Writing stories is one of civilization’s most cherished art forms. It is also one of its oldest, exceeded perhaps only by storytelling, its venerable ancestor. Whatever time or place, whether by word, symbol or pictograph, the writer has succeeded only by embracing the audience and transporting them to another place or time or a different sense of life with the certainty of an artist and the authenticity of an imagination shaped by experience.
Readers have never demanded less. The writer’s audience has always recognized what they like, and their acceptance dictates what gets published and which authors prosper. The personal prejudices of critics and scholars are but mere footnotes to the innate sense of readers indicating the contours of the marketplace and the parameters of ultimate acceptance, or rejection, of every writer.
From this ever-evolving process of selection have emerged the rules of writing popular fiction, which working writers either learn and follow or ignore and perish.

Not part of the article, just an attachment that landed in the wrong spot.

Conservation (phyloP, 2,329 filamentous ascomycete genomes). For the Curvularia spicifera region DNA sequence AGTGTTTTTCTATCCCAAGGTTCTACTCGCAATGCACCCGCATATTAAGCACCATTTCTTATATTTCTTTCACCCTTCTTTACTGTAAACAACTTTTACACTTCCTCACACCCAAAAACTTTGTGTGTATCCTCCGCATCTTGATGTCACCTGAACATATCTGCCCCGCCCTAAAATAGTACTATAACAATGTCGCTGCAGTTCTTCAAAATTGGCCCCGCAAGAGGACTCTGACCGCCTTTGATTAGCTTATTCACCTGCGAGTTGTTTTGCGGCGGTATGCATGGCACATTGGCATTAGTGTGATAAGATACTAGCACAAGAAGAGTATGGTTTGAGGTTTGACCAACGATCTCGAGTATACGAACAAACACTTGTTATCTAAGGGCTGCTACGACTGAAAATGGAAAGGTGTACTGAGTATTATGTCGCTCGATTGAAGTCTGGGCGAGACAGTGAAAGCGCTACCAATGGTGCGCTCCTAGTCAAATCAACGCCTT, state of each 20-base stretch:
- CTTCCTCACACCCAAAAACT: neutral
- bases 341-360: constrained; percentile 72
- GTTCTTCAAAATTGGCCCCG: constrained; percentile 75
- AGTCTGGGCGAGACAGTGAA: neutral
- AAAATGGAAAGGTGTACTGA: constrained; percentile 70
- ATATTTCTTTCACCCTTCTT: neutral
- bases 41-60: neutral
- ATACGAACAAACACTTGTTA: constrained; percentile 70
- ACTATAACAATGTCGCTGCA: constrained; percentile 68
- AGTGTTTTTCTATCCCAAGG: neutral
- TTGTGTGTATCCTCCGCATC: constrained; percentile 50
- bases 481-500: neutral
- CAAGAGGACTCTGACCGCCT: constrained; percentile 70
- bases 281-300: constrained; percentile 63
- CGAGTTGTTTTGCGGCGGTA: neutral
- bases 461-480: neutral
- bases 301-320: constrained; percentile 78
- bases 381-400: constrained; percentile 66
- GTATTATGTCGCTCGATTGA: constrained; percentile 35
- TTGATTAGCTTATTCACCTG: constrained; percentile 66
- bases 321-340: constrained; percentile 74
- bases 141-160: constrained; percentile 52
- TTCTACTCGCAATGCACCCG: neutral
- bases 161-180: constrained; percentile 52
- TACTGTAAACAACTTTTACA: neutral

Today, with the advent of self-publishing, more and more authors now have the chance of getting their stories read. And, for book lovers and readers around the world, this is a very good thing as books are inevitably a ticket to adventure and new worlds, a means of escape from the mundane and a way to cultivate one’s own imagination.
In celebration of National Read a Book Day, (Sunday, September, 2015), in upcoming blogs we will discuss the art of storytelling, the benefits of reading and the hallmarks of a good story.Share this: